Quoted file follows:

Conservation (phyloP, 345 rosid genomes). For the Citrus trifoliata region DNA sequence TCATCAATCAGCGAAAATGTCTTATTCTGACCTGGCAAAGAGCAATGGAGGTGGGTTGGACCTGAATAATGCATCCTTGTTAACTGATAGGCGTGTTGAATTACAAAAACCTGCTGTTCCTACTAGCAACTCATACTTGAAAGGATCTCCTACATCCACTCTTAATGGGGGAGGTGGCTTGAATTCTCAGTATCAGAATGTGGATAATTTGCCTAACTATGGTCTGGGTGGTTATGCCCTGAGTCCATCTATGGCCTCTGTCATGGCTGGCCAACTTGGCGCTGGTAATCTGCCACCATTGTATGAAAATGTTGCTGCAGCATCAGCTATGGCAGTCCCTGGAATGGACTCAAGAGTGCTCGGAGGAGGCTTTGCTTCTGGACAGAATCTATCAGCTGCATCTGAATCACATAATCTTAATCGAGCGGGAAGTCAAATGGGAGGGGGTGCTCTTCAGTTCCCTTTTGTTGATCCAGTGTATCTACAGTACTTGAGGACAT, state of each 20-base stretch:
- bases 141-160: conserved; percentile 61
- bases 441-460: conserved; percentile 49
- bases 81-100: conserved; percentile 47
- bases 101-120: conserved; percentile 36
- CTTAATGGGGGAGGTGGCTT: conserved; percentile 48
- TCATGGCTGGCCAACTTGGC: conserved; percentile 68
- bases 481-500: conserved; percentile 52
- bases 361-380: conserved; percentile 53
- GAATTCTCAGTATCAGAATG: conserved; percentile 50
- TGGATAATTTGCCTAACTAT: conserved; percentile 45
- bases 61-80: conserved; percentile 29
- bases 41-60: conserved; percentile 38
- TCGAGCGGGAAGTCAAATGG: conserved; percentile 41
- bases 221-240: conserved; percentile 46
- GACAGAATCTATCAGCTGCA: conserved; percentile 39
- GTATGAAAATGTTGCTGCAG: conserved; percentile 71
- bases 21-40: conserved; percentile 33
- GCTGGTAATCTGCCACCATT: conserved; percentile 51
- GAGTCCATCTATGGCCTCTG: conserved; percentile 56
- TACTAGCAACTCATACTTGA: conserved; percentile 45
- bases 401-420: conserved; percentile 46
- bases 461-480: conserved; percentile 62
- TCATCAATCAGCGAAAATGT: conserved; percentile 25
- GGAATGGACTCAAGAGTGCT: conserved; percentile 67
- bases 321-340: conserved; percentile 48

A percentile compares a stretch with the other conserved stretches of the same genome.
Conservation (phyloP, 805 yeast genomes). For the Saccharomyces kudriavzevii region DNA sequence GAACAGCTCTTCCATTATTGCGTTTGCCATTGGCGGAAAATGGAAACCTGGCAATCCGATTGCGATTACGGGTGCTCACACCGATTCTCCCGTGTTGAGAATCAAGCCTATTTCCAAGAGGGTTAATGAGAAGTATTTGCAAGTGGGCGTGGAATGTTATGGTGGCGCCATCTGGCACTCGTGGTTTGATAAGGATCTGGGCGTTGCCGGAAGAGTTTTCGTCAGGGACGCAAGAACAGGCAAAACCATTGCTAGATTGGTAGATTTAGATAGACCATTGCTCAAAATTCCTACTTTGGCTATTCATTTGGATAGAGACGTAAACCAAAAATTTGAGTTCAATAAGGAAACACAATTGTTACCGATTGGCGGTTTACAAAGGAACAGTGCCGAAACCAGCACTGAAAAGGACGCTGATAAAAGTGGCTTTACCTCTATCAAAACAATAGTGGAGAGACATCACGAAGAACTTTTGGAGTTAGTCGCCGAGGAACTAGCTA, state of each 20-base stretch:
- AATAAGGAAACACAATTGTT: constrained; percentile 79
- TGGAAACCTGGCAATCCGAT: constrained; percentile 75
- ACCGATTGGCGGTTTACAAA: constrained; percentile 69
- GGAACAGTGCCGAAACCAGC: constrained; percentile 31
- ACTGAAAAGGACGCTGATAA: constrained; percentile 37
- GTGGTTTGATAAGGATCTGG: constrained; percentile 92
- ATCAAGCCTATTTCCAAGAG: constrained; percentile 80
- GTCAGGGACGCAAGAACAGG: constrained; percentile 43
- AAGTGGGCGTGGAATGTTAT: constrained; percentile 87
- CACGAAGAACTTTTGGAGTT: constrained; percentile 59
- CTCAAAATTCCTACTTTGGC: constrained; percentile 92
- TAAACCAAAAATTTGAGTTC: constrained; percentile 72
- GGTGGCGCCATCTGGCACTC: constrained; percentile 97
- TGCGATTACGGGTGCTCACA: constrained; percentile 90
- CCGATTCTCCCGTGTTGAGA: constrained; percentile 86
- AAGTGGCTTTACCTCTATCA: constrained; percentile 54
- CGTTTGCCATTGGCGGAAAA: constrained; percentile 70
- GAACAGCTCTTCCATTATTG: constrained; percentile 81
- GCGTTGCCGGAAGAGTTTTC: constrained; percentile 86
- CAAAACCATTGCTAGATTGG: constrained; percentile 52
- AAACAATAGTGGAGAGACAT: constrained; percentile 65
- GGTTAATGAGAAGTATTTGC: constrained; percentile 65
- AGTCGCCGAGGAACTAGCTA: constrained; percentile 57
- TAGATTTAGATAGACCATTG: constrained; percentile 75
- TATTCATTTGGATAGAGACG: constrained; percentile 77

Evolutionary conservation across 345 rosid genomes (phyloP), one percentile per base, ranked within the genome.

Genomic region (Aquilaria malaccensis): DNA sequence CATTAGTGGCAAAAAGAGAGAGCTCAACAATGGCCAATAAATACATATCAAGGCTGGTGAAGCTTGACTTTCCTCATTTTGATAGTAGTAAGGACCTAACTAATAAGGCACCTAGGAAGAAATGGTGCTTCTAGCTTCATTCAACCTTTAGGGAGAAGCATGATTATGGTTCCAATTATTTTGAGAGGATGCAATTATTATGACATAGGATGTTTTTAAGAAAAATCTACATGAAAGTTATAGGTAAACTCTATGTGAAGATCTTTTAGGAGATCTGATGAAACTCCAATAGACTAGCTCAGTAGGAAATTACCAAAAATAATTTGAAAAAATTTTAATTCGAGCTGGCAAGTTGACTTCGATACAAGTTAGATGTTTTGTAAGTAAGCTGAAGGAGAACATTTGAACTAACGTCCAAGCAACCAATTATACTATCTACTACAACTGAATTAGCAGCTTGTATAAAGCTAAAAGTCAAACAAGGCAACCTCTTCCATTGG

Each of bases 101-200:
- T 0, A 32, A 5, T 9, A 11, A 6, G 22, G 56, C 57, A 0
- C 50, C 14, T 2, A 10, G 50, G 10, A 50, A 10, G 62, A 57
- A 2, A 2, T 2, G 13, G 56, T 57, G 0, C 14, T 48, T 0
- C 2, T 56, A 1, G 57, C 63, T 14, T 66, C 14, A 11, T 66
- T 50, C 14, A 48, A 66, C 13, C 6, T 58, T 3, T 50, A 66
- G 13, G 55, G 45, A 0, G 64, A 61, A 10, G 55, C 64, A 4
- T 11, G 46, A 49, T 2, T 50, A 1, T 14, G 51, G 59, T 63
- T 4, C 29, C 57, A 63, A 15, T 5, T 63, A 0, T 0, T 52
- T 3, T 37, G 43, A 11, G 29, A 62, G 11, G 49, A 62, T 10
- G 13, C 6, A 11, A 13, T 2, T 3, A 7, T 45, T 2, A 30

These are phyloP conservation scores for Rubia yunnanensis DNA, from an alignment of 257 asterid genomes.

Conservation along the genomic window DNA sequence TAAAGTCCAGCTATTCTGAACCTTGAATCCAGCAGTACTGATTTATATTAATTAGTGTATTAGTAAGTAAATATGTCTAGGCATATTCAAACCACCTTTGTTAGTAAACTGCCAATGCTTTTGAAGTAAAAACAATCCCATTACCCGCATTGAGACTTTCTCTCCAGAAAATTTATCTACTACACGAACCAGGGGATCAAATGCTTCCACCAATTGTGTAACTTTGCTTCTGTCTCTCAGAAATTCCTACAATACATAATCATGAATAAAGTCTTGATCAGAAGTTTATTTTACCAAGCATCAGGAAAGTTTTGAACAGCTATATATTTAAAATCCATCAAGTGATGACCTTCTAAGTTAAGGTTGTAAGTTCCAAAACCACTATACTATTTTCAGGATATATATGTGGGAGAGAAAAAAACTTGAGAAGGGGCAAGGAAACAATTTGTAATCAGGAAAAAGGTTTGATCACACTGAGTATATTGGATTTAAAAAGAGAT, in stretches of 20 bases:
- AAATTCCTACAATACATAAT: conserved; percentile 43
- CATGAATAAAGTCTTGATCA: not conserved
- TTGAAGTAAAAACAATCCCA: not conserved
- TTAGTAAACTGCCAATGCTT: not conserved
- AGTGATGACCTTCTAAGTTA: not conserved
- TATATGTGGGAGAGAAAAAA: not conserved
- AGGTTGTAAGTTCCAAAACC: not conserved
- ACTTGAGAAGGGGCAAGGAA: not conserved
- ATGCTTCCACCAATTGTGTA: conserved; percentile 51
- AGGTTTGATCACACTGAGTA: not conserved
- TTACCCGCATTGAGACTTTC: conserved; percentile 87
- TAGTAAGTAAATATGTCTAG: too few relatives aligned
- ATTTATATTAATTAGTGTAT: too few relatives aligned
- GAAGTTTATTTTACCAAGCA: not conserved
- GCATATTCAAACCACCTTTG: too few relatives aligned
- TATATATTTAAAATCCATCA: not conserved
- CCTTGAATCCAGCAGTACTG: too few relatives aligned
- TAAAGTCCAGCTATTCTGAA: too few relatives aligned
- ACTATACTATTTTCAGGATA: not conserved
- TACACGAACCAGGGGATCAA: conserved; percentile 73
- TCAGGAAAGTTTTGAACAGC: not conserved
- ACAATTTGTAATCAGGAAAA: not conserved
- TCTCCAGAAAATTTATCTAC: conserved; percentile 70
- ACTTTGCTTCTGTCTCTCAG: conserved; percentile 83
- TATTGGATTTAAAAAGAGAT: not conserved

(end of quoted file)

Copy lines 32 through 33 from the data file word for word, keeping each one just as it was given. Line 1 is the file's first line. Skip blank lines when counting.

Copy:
- GGAACAGTGCCGAAACCAGC: constrained; percentile 31
- ACTGAAAAGGACGCTGATAA: constrained; percentile 37